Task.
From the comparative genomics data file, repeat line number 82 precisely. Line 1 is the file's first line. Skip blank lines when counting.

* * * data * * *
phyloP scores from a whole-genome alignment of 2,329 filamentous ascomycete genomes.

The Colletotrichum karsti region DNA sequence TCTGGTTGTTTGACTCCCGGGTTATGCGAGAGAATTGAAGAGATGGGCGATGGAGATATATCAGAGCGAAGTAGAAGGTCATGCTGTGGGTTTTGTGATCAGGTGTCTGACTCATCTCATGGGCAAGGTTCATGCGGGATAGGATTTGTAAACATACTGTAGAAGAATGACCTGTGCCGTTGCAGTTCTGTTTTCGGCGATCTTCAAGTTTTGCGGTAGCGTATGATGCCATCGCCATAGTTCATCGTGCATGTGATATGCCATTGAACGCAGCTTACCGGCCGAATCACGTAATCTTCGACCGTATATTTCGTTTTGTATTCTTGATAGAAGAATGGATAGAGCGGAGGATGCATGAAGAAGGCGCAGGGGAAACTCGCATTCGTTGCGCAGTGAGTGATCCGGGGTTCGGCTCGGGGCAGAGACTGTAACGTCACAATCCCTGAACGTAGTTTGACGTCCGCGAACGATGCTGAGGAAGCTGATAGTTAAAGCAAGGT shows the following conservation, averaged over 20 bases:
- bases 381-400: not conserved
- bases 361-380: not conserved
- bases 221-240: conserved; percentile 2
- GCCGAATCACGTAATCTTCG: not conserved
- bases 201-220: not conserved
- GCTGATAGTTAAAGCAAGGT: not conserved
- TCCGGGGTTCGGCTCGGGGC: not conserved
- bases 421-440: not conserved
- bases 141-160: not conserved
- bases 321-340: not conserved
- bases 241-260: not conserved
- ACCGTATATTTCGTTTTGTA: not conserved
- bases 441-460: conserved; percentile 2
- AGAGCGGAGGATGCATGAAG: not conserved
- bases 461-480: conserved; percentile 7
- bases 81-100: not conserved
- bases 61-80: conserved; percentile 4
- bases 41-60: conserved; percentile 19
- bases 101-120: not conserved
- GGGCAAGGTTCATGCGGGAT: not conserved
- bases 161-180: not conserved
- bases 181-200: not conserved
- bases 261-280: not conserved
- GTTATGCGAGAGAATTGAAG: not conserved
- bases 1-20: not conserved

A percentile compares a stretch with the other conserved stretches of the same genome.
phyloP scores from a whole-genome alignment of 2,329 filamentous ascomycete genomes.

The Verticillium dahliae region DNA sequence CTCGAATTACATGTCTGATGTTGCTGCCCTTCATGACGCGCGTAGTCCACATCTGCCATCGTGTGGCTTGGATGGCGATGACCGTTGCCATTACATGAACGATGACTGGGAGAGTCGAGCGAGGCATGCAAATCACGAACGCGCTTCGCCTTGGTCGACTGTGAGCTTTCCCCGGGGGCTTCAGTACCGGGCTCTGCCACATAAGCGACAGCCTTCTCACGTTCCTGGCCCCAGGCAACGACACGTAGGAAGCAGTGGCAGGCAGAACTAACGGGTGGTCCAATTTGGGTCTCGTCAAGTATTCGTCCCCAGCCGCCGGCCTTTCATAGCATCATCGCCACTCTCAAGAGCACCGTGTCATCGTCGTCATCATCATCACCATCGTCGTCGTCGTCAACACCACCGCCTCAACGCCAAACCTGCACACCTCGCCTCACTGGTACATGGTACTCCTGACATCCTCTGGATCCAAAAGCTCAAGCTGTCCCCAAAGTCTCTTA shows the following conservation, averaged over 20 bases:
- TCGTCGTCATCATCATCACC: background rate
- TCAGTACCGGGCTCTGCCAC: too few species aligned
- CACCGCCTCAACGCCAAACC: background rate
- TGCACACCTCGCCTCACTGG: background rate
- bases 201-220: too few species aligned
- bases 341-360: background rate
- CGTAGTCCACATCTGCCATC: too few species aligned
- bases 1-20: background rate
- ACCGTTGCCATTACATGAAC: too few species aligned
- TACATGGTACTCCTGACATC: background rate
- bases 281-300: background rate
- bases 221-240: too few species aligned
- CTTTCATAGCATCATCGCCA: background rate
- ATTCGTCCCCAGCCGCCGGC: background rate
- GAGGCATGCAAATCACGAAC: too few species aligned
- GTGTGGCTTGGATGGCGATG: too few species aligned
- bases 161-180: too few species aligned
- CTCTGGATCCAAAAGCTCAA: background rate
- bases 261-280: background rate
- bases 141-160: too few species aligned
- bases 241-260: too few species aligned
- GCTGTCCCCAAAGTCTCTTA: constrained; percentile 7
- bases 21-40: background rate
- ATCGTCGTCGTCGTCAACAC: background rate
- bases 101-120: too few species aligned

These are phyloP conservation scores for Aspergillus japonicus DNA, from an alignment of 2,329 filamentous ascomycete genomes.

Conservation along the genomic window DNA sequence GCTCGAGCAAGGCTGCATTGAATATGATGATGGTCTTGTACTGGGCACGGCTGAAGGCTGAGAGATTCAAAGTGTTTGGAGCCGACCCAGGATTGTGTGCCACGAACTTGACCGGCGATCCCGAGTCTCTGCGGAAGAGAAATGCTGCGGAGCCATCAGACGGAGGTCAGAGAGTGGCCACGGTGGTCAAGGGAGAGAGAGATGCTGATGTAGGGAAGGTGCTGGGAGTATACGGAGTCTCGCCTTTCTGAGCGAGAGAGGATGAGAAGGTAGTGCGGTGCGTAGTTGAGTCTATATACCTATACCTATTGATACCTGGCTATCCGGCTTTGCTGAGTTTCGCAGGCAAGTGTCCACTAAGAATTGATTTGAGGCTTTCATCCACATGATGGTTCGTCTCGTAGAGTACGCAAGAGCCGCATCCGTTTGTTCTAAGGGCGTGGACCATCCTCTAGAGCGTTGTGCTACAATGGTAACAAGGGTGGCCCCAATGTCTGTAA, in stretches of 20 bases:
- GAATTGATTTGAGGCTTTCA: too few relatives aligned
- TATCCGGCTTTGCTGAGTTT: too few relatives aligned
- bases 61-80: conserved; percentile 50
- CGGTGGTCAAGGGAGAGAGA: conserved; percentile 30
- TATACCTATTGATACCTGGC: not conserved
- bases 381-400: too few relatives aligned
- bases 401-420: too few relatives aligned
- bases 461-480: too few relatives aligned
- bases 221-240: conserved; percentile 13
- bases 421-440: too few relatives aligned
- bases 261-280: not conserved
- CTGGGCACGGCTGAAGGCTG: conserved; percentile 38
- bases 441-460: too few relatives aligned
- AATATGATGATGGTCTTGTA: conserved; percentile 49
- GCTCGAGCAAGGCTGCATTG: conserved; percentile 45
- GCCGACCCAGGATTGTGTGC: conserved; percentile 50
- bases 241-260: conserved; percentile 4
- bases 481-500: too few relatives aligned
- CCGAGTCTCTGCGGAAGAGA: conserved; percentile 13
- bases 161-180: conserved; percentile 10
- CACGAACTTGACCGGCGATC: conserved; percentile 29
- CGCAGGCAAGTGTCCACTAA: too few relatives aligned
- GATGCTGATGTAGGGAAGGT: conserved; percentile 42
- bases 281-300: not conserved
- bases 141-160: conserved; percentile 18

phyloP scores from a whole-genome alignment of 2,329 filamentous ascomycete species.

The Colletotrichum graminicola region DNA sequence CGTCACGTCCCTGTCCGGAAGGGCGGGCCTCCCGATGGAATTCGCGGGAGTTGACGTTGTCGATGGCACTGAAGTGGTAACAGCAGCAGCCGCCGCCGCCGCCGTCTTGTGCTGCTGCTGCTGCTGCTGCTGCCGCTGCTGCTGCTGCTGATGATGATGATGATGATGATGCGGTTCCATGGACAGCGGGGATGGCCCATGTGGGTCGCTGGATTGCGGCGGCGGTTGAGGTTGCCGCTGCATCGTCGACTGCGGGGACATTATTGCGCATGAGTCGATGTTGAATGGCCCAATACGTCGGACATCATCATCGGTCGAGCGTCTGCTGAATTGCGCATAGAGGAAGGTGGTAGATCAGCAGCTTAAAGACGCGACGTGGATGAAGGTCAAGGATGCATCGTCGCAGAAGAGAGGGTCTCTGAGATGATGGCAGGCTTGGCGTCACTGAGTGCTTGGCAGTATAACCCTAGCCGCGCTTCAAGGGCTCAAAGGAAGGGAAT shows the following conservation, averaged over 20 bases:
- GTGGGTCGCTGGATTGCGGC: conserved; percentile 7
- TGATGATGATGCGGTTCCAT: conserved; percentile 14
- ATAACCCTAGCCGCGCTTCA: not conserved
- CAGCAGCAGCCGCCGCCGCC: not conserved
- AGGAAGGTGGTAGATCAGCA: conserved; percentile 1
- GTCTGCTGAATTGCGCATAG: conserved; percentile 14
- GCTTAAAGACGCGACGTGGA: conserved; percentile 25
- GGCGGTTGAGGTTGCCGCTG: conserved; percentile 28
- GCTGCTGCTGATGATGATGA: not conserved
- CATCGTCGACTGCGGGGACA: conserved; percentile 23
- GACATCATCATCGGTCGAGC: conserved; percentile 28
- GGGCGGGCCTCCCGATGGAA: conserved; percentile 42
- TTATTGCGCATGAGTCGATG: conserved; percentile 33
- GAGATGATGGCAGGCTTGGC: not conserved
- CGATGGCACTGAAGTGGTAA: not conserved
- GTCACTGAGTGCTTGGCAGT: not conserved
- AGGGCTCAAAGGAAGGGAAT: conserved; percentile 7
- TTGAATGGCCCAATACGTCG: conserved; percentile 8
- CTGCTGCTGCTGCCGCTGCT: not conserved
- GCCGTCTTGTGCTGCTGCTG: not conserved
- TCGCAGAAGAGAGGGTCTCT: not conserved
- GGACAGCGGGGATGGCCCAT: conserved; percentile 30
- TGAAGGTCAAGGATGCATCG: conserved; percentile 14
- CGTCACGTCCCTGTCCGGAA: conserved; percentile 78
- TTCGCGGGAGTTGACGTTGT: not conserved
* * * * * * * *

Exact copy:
- bases 141-160: conserved; percentile 18